Question about Gemini XL-400II Turntable
Sounds like the motor control circuitry has a fault, beyond the effects of maintenance adjustments. Quite often, a transistor and perhaps other active electronic components are used to provide a stable calibrated voltage that drives the platter motor. If one of these components fails, the drive motor can be fed the larger unregulated supply voltage; hence, the out of control platter speed. This can happen to belt drive or direct drive turntables. Not so with the old rim drive units. Unless you have technical experience in this area, you should have a stereo type tech look at it. I'd avoid the high end audiophile type repair services. Shop around for an old school regular tech, and the repair should be relatively inexpensive. FYI, I've seen these hi end shops charge $50 or $60 for a turntable belt that should only cost around $20. If you feel the repair estimate is too much, you can find good used turntables at some stereo stores, or even at some thrift shops for a fraction of replacement cost. Depends on your standards.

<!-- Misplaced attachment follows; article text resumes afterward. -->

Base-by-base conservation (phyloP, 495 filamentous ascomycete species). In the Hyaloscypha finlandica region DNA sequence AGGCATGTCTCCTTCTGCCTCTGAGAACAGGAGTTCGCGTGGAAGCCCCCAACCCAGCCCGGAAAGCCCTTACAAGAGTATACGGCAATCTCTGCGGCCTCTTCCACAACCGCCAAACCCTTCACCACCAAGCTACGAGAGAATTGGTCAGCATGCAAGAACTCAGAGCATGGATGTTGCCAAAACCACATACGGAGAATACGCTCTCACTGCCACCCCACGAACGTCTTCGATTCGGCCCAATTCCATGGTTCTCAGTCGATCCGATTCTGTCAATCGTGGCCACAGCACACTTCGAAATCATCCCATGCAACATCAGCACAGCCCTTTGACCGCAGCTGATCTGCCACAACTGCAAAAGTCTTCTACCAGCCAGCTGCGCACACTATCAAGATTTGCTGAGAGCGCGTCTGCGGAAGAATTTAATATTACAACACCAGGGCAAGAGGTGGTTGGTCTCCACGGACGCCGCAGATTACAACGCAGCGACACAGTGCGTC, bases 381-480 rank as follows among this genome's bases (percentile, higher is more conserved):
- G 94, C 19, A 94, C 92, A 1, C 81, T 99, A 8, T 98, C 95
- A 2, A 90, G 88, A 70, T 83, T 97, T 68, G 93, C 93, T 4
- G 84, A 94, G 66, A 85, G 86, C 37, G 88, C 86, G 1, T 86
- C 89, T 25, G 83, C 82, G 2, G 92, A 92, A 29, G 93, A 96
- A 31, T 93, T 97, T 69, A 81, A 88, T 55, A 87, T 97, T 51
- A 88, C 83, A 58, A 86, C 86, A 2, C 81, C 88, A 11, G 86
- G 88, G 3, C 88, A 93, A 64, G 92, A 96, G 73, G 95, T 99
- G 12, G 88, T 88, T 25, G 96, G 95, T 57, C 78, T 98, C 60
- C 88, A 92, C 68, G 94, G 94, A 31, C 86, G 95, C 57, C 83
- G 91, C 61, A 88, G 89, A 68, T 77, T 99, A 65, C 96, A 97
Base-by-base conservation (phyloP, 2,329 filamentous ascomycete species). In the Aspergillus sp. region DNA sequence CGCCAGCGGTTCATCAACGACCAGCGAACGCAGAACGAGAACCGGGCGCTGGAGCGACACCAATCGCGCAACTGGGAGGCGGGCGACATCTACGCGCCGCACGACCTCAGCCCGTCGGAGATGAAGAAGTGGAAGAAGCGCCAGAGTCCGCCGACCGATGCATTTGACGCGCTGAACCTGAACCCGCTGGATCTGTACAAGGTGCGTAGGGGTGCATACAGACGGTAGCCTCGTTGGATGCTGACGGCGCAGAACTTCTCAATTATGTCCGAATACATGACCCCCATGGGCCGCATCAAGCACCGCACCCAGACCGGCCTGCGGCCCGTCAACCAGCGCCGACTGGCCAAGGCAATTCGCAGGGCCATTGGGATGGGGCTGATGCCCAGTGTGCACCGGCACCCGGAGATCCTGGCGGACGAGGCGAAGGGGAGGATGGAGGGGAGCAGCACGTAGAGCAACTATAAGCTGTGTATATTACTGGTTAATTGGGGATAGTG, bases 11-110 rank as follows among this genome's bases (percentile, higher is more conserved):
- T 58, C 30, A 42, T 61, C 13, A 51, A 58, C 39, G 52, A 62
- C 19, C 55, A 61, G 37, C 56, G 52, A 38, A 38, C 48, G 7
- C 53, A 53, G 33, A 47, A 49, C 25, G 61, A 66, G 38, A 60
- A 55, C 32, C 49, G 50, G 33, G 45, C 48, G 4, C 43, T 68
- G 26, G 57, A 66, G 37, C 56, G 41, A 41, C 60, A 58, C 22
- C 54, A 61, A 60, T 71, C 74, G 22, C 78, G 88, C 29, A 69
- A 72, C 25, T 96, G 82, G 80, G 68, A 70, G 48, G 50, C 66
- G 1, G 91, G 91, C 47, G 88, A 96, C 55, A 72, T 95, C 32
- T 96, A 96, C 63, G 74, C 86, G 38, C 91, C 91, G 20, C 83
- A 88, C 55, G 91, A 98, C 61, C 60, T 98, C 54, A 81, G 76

Posted on Oct 07, 2010
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Posted on Jan 02, 2017
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